In support of their position on this score, the defendants, through various expert witnesses, have proffered definitions of the term "sterility" or "sterile," all of which reject the notion of sterility as being an absolute concept in favor of a definition dependent upon results of probabilistic testing performed upon random samples of the product in accordance with U.S.P. testing methods. Thus, the argument goes, an article is properly labeled as "sterile" if it has passed pre-shipment sterility tests performed pursuant to the U.S.P. method, notwithstanding the fact that some untested product units are in fact contaminated.
The Court rejects the notion that the term "sterile," as contained within the labeling which accompanies the defendants' product, is susceptible of such a narrow interpretation. This Court is of the opinion that the meaning to be ascribed to labeling which accompanies a product is, like beauty, properly in the eyes of the beholder, rather than the manufacturer. Cf. United States v. Article . . . Consist. of 216 Carton. Bot., 409 F.2d 734 (2d Cir. 1969).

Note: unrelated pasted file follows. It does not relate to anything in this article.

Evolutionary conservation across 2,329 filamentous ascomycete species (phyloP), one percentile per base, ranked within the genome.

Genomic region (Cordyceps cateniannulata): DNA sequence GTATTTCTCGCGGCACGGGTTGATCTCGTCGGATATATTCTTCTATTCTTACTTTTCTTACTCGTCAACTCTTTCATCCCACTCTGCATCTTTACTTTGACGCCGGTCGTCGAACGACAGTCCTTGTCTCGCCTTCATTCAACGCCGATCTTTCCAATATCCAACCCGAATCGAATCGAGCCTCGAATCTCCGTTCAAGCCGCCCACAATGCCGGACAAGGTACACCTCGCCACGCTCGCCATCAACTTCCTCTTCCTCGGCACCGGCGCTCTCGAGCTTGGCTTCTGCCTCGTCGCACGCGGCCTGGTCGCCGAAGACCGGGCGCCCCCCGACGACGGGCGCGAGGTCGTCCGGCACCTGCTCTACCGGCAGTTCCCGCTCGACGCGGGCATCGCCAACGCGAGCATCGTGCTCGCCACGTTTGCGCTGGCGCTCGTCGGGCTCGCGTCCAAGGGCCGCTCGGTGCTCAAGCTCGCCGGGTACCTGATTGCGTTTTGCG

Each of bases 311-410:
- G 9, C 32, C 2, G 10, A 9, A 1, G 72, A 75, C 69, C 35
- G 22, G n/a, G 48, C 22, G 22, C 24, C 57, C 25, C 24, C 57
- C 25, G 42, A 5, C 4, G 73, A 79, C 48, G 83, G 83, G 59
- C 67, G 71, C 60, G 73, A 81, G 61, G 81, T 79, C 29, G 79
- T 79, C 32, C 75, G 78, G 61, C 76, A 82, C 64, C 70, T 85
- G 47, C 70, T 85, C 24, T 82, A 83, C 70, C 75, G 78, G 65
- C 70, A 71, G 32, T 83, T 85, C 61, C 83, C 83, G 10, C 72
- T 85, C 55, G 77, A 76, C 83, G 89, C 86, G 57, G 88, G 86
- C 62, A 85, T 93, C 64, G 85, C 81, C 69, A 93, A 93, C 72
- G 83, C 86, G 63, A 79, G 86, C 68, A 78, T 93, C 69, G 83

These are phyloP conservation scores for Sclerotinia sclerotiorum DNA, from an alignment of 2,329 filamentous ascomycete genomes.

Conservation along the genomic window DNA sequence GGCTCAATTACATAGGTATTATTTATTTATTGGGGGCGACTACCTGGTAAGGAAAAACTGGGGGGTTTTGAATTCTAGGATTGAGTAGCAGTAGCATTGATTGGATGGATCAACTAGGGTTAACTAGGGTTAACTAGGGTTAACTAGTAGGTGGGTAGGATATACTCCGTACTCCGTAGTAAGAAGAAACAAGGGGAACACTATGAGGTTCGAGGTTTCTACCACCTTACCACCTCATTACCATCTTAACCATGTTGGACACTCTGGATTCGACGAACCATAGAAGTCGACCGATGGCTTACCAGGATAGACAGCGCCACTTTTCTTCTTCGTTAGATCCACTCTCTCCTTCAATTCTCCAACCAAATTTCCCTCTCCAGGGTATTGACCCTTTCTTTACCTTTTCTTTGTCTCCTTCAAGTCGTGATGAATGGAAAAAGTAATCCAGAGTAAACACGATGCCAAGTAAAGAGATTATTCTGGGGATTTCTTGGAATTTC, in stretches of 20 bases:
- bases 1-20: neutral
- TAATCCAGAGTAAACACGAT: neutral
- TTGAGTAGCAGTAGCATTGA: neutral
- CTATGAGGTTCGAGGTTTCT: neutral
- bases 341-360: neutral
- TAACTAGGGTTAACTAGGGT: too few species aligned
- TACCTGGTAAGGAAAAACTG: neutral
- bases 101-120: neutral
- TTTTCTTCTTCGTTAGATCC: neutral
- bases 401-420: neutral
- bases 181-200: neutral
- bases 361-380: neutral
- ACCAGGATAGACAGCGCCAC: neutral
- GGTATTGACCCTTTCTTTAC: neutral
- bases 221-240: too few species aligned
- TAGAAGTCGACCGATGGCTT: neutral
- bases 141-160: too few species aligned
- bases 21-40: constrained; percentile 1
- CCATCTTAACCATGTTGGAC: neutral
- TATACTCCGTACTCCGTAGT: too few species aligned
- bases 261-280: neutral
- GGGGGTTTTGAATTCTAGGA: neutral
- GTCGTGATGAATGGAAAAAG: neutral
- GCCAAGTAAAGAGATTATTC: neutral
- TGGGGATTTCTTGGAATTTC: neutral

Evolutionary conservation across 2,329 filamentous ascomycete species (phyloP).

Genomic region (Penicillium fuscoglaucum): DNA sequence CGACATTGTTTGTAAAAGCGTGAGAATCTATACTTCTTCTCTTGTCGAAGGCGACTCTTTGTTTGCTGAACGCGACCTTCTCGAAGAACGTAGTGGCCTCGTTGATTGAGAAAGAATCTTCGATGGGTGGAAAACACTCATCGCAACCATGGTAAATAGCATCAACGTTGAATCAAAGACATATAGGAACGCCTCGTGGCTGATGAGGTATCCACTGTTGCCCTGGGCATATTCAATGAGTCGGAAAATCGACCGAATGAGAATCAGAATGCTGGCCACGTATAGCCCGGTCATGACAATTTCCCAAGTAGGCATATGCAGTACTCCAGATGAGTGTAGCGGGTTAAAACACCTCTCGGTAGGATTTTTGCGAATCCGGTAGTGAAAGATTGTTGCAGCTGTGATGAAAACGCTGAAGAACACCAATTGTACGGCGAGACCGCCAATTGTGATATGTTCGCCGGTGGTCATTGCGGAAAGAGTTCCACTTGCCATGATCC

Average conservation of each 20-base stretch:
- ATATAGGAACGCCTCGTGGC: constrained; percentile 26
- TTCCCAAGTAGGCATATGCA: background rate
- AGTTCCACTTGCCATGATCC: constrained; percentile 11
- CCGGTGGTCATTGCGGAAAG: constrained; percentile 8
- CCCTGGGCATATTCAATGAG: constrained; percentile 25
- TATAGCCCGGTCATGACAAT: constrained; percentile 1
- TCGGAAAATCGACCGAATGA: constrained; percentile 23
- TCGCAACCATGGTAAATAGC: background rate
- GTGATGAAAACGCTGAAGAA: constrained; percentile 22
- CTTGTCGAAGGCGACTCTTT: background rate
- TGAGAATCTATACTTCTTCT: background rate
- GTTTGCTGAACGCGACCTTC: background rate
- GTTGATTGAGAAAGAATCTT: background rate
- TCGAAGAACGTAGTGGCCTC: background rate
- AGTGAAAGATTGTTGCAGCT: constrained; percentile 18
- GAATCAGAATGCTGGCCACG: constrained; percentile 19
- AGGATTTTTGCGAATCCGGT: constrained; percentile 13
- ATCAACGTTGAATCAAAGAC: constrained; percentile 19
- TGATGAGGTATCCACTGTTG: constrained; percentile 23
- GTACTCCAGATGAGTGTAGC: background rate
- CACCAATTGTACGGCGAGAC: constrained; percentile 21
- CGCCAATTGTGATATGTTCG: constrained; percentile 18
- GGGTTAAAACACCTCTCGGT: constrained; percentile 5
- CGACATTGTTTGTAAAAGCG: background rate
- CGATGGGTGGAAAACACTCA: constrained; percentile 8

A customer who utilizes defendants' furacin gauze or batiste pads, whether he be a doctor, a nurse, or a layman, in this Court's estimation, will interpret the representation of sterility to mean the total lack of contamination of the product. To allow the defendants to avoid liability under the Act merely by testing samples of the product, which samples prove negative for contamination, would be to obliterate the standard of absolute liability imposed by the Food, Drug and Cosmetic Act, see United States v. Park, 421 U.S. 658, 95 S. Ct. 1903, 44 L. Ed. 2d 489 (1975); United States v. Dotterweich, 320 U.S. 277, 64 S. Ct. 134, 88 L. Ed. 48 (1943), and subtly inject into the statute an element of scienter, or conscious awareness of guilt. The Court believes that the relevant inquiry under 21 U.S.C. § 351(c) is whether or not the gauze and batiste pads contained in Lots 705553 and 710749 were, in fact, sterile when shipped, utilizing an absolute definition of sterility.
The defendants' motion to exclude the Government's test results upon this basis ...